Scientists at the University of Bristol in England are finding clues to the earth’s carbon cycle by studying diamonds that were once 435 miles below the earth’s surface. By examining the microscopic impurities within the diamonds, scientists are unlocking the many mysteries that remain regarding the carbon cycle and its many interrelated earth cycles. The worlds oceans are large carbon sinks that could be help answer solve some environmental questions. The discovery will also help researchers improve on the theory of plate tectonics. “The mantle is the biggest reservoir of carbon, and we know very little about it,” Dr. Michael Walter said. The scientists say that while the presence of this deep carbon will not influence climate, but there is a potential long-term sink for carbon in the lower mantle.Filed under geology, global warming, minerals, plate tectonics | Tags: carbon cycle, diamonds, earth, plate tectonics | Comment (0)
A documentary on PBS shows in details how the rising water levels as a result of climate change will affect regions around the world that live close to the coasts. Check it out.Filed under environment, geological hazards, global warming, health, sustainability, water resources | Tags: climate change, earth, environment, habitat, health, hurricanes, storms, water resources | Comment (0)
Guest blog by Shannon Maylath and Hanifah Paul
Hawaii is home to some of the world’s most active and largest volcanoes. The volcanoes that make up the Hawaiian islands are a chain of shield volcanoes that have formed over a hot spot in the pacific ocean, starting around 70 million years ago. The islands have progressed from northwest to southeast over time, making Kohala the oldest, Kilauea the youngest, and Mauna Kea, Hualalai, and Mauna Loa in between. Kilauea is labeled one of Earth’s most active volcanoes. Eruptions at Kilauaea primarily occur along the East and Southwest rift zones. Kilauea has been issuing lava continuously since 1983 while written records for volcanic eruption at this site go as far back as 1820.
Mauna Loa is the most massive volcano on Earth with a volume estimated at approximately 18,000 cubic miles. The low silica content of Mauna Loa produces fast moving lava and gentle, non-explosive eruptions. The drifting of the Pacific Plate will eventually carry Mauna Loa away from the hot spot in about 500,000 years, leaving the volcano extinct.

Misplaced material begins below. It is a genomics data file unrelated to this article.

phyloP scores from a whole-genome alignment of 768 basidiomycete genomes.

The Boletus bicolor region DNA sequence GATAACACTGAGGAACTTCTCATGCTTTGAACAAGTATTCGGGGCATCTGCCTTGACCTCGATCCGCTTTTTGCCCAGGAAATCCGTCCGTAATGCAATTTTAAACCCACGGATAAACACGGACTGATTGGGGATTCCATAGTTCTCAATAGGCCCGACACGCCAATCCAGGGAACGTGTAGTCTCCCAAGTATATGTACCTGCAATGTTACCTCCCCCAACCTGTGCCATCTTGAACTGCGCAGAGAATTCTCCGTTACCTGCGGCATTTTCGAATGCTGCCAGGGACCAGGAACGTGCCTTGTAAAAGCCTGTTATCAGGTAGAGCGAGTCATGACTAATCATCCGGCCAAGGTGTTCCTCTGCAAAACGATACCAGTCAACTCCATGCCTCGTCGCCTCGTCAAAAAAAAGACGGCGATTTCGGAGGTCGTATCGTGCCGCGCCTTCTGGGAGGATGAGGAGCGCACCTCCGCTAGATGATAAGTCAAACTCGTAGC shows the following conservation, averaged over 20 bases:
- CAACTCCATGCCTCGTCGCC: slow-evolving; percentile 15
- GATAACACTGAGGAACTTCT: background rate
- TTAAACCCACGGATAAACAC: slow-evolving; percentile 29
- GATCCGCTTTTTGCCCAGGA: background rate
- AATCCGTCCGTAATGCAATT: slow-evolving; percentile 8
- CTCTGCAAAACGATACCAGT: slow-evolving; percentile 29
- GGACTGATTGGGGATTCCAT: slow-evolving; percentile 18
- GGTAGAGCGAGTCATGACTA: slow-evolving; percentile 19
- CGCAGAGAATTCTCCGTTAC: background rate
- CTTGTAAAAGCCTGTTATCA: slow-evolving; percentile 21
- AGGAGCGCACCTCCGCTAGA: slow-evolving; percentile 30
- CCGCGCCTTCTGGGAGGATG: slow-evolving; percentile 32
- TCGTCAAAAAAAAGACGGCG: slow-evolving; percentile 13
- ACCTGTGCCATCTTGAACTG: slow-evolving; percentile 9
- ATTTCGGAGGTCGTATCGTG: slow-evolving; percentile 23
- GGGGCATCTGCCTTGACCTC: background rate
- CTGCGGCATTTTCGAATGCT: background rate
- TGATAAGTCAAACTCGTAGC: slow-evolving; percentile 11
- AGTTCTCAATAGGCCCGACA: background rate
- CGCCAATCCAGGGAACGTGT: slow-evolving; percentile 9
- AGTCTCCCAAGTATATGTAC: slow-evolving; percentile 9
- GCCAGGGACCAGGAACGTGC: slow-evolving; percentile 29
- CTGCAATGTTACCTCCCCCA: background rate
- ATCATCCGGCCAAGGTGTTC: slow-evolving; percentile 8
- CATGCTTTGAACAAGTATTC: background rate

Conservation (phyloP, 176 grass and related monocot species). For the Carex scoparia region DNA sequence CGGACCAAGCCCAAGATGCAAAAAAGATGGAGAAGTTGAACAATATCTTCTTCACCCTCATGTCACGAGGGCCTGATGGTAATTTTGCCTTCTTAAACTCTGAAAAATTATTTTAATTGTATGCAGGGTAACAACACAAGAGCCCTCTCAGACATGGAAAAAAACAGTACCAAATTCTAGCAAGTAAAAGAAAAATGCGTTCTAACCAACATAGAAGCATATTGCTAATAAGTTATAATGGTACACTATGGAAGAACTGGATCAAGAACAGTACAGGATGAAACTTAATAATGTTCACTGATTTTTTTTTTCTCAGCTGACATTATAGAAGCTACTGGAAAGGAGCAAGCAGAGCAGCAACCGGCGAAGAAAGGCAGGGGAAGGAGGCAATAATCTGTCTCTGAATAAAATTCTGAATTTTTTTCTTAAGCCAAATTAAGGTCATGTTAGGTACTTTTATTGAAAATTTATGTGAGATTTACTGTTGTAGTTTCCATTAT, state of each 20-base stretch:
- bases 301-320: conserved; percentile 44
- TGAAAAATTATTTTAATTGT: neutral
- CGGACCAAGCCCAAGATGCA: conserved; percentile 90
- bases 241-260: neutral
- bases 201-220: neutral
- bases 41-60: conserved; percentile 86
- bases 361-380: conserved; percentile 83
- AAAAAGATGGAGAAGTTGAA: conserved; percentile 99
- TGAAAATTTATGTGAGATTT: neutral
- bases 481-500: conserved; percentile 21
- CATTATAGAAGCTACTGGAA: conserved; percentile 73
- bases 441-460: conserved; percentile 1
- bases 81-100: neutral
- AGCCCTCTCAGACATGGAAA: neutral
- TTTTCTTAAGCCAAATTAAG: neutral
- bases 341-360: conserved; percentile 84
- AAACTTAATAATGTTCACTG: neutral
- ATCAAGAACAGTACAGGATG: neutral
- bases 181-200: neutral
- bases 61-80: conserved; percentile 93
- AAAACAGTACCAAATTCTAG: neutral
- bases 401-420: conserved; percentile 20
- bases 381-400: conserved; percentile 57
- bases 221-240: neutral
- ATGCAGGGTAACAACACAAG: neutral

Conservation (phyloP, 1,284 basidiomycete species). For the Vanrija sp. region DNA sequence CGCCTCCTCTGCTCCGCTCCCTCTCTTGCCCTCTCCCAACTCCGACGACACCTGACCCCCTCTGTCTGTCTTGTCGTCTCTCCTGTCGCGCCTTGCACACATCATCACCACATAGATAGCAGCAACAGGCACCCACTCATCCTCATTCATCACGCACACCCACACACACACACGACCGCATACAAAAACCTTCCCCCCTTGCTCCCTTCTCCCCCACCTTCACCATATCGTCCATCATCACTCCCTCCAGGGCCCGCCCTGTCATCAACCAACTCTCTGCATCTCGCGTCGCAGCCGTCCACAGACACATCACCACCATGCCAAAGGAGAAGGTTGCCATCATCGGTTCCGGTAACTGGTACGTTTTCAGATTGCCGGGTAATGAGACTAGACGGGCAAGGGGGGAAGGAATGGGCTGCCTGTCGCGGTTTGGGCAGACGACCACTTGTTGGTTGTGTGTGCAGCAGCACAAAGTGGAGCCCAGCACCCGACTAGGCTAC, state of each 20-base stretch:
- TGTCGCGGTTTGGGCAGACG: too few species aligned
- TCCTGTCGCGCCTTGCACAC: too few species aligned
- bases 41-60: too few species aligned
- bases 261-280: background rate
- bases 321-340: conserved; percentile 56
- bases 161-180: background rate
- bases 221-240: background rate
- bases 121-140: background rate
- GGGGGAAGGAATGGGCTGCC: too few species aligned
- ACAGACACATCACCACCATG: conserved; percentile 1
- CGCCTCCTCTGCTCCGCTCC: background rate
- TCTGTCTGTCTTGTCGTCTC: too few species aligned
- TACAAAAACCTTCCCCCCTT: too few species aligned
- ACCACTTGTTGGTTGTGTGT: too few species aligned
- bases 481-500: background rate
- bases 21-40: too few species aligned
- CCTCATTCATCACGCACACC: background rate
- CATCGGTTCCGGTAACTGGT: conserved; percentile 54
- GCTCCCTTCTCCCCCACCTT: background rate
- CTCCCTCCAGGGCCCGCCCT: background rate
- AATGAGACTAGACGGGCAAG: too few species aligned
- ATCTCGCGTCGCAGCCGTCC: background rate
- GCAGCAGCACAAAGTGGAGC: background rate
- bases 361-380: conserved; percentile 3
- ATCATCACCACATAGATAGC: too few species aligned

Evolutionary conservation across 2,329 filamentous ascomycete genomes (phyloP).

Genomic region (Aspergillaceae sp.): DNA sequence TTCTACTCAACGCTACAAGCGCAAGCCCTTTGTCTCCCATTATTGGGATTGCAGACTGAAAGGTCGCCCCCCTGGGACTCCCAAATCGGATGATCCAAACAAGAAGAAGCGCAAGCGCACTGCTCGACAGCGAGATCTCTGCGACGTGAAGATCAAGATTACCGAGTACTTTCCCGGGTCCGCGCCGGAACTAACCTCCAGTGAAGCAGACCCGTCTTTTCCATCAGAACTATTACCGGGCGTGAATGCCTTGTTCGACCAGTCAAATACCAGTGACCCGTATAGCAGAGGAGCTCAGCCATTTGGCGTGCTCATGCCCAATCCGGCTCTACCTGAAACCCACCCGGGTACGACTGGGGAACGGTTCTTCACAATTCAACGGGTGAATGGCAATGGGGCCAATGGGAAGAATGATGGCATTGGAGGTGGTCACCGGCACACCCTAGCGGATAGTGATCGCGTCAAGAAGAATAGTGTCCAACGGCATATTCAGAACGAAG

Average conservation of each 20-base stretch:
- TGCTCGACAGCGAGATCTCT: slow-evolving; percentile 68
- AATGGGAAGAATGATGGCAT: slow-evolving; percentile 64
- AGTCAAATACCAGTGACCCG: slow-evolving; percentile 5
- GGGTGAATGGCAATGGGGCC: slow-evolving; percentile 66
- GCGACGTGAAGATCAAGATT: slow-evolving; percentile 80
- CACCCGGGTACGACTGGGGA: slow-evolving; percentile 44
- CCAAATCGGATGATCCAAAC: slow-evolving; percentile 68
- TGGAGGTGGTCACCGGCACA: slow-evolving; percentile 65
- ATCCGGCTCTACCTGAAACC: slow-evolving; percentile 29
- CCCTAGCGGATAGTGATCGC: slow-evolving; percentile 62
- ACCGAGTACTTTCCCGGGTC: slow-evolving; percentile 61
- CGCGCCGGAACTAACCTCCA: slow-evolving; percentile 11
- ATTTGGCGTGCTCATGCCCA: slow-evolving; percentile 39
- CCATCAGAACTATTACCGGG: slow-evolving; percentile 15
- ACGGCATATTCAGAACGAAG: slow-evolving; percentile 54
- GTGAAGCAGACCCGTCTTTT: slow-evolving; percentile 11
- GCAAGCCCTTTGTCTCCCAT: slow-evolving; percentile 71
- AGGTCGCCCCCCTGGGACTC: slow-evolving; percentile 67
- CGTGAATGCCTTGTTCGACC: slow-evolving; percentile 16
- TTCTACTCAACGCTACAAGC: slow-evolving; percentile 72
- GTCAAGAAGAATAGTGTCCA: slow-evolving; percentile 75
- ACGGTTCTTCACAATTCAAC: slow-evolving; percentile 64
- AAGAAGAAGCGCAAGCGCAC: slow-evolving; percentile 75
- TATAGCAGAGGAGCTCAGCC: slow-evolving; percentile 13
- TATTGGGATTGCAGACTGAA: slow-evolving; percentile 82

While Haualalai, the third most active volcano in Hawaii, has not issued an eruption since 1801, geologists project an eruption within the next 100 years, labeling it potentially dangerous. Earthquakes recorded in the 1970′s have been linked to the rising magma levels in Haualalai.
The Hawaiian volcanoes affect many aspects of life on the islands. They can be destructive to property, often shutting down roads and occasionally requiring evacuation, or beneficial by bringing in tourism and interest in the state’s unusual environment.Filed under geological hazards, geology | Tags: earth, geology | Comment (0)
Guest blog by Ryan Riols and Jacqueline Casteel
A super eruption is a scaled up version of a typical volcanic outburst. Each is caused by a rising and growing chamber of hot molten rock known as magma.
So now that we know this, what would happen if the super volcano known as Yellowstone were to erupt? The eruption of Yellowstone would easily be the greatest catastrophe that the modern world has ever experienced. The eruption would be preceded by several massive earthquakes and the Yellowstone Plateau would begin to rise to extreme levels. Gases would begin to build and once released the explosion would affect the majority of North America. Massive ash falls would cover up to half of the United States and travel throughout the atmosphere blocking the sun. This would cause temperatures to fall and would lead to devastating agricultural failures. Link. Most scientists predict that this eruption will not occur for thousands of years, however, it is inevitable and a disaster the United States will eventually be faced with.Filed under environment, geological hazards, geology | Tags: earth, environment, geology | Comment (0)